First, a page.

Le Parisien…at the supermarket

C’est vrai…


  • That doesn’t look like a Walmart! :-) Hope you had a great time in the USA. Hope you make it to Kansas on one of your trips back. Have a great day!

  • Ha, ha. Same in Germany, only worse. I have never seen a bread display directly behind the cashier though.

  • Nils: I’m glad the French have a sense of humor about it.

    Well, at least the ones who aren’t Parisian..

  • Too funny, and all too true!

  • Good Lord! I’d never make it without getting arrested.

  • Exactly the opposite happened to me. I was in line with a few things in my basket and the old lady BEHIND me straight up gave her merchandise to the cashier who rang her up before me. WTF.

  • I’ve lived abroad, visited Paris and Provence, but maybe this will reveal how innately American I am: Why doesn’t the cashier take control of her line?

    I just don’t understand this risquillage.

    I’m leaving for Montreal Thursday. Does anyone know if French Canada has adopted this practice?

  • I do this all the time. What’s the point?

    This is clearly one terrific video. Made me laugh so hard.

    xx fanny

  • Fanny: I don’t believe it—you’re not Parisian!
    : )

    (btw: There’s other ads for Le Parisien that are equally funny, and just as accurate. Search a video sharing site with the words ‘Le parisien publicite’ or ‘pub’)

  • Thanks. I’ll make sure to check as I find them so funny.

  • Oh, yes, 100%. Unfortunately.

  • That’s despicable!

  • It’s because old people are completely invisible. True in the US – apparently in Paris as well. Sometimes it’s an advantage, mostly not.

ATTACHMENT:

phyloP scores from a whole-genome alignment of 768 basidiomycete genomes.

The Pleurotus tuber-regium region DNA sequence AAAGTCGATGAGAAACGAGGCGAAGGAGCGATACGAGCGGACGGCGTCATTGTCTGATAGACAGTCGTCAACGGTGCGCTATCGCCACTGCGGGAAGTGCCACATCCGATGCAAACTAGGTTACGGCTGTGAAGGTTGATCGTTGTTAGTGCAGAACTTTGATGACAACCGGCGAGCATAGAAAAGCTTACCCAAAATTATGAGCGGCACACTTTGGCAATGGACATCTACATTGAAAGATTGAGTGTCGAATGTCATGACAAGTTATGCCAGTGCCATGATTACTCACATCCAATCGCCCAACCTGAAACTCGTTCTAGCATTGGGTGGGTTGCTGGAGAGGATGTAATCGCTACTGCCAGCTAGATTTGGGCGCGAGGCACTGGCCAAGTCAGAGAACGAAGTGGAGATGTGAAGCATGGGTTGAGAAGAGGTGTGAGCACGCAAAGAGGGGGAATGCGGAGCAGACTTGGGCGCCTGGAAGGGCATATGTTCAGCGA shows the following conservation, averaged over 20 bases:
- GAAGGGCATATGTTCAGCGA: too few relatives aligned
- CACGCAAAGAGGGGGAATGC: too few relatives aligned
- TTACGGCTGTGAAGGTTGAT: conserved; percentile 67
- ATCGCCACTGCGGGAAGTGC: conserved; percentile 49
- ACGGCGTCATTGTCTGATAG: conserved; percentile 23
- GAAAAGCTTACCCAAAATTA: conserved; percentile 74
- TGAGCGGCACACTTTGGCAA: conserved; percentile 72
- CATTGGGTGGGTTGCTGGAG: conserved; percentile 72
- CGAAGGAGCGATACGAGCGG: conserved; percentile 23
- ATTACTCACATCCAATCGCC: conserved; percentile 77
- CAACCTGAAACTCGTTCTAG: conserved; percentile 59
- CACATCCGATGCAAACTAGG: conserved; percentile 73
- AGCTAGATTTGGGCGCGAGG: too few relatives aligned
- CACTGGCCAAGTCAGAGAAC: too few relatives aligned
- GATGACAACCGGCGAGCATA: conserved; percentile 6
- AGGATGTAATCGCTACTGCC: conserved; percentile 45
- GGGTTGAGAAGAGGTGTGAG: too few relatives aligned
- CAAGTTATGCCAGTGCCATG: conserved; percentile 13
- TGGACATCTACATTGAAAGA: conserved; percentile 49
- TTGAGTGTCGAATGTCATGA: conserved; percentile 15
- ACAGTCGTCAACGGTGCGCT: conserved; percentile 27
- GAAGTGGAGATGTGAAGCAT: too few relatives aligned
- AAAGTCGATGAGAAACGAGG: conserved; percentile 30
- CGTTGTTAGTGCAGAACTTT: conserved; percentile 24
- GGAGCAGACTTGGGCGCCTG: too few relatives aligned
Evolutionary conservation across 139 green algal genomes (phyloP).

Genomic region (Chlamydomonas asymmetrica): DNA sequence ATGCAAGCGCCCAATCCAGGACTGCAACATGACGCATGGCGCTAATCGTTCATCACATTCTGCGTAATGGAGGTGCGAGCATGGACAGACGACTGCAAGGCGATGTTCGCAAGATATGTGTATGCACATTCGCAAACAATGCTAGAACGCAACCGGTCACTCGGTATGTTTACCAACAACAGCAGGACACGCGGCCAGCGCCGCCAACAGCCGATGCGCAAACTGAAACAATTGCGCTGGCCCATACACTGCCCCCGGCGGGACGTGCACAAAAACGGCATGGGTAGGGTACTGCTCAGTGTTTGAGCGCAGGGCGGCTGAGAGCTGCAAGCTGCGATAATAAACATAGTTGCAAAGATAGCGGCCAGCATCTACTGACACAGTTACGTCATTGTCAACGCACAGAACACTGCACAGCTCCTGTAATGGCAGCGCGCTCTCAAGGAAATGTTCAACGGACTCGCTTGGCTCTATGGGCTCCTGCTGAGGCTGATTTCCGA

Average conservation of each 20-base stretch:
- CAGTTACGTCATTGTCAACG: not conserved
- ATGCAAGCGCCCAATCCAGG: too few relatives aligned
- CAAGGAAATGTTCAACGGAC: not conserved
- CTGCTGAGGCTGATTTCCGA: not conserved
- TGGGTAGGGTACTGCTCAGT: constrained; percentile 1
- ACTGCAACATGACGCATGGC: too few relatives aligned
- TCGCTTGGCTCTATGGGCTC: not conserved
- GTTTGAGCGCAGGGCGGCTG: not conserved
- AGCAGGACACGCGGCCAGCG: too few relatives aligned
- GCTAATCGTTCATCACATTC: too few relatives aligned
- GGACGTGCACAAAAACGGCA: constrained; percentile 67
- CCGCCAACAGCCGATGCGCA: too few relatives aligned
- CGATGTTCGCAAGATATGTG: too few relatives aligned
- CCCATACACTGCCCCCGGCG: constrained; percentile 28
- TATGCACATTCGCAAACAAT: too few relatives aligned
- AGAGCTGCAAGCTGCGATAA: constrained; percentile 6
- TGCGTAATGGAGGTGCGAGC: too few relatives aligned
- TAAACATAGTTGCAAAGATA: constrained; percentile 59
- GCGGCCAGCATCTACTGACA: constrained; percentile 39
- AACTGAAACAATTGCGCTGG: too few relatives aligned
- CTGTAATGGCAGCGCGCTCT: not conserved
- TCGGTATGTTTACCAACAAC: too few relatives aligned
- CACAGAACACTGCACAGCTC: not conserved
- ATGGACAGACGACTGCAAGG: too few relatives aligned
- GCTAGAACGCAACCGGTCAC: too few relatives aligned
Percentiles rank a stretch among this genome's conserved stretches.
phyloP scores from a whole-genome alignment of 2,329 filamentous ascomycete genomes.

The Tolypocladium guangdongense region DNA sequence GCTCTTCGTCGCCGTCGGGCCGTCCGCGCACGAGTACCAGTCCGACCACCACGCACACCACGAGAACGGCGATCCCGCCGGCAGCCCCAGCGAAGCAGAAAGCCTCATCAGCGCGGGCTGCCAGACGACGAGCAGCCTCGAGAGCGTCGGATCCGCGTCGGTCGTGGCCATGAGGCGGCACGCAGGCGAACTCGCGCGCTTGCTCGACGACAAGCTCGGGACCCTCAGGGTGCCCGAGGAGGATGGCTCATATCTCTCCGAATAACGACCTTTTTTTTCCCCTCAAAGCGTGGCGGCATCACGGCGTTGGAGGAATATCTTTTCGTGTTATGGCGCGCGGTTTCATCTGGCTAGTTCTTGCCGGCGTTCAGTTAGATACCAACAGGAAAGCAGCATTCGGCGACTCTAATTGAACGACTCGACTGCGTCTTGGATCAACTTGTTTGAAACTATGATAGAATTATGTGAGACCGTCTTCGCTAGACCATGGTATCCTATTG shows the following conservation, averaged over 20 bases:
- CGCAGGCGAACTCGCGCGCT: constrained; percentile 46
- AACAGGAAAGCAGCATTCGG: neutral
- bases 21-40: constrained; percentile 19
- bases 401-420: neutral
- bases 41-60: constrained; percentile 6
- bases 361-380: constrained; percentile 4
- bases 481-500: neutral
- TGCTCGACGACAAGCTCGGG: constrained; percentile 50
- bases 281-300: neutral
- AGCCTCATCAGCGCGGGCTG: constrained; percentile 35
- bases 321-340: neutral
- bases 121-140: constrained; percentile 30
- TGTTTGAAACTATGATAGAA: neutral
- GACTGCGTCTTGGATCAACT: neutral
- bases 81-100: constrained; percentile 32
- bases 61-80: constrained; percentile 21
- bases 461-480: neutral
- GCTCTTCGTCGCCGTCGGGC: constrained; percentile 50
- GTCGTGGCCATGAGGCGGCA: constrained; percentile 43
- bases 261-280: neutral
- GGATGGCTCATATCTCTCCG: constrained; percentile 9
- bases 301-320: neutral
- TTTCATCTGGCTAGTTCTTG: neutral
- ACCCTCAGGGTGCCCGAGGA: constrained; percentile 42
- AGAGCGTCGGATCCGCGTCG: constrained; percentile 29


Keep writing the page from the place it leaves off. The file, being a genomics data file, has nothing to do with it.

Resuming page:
• I think I’ve been living here (where I live now) for too long because this looks outrageous. In my previous life, this was the reality too. Each person had to fight for their place in line. And now I think, poor old woman. Sniffle.

  • Ugh! That kind of thing just burns me up!

  • Toooo funny! I watched the others, which were equally funny and true! As for me, I usually let someone pass in front who has fewer items than I do while in line at my local Monop. People are always surprised at that (and appreciative). Are Antonians considered “Parisians?” B/c they are more civil down at my end… Great post, David!

    Take care,

  • Well done! They only missed the part at the end where she remembers something else they need and sends her husband back to look for it.

  • But they left out the part where the woman digs around in her purse for 5 minutes, finally pulls out her checkbook to write a check, then chats with the cashier for 10 minutes after the transaction has taken place.

    Love this series of videos! Showed them to some French friends who live in Toulouse and had never seen them before. They cracked up too.

  • Loulou: They also missed the part where the shift changes and the next cashier comes over and they spent five minutes talking amongst themselves. Then finally, after a long wait, they decide that it’s time. And then, and only then, do they deem the customers worthy of some attention.

    Jamie: Actually, it’s usually something that isn’t priced correctly. So they have to try to find a manager, who is invariably on his break. And then he comes inside from having his smoke outside, reluctantly, to walk down the aisles in a daze (he also just took a nap), to try to find a similar item.

    And of course, when they do, they have to zero out your whole order and start all over again.

    And, of course, there is only on cashier open and there’s 12 people behind you. And they’re fuming, too.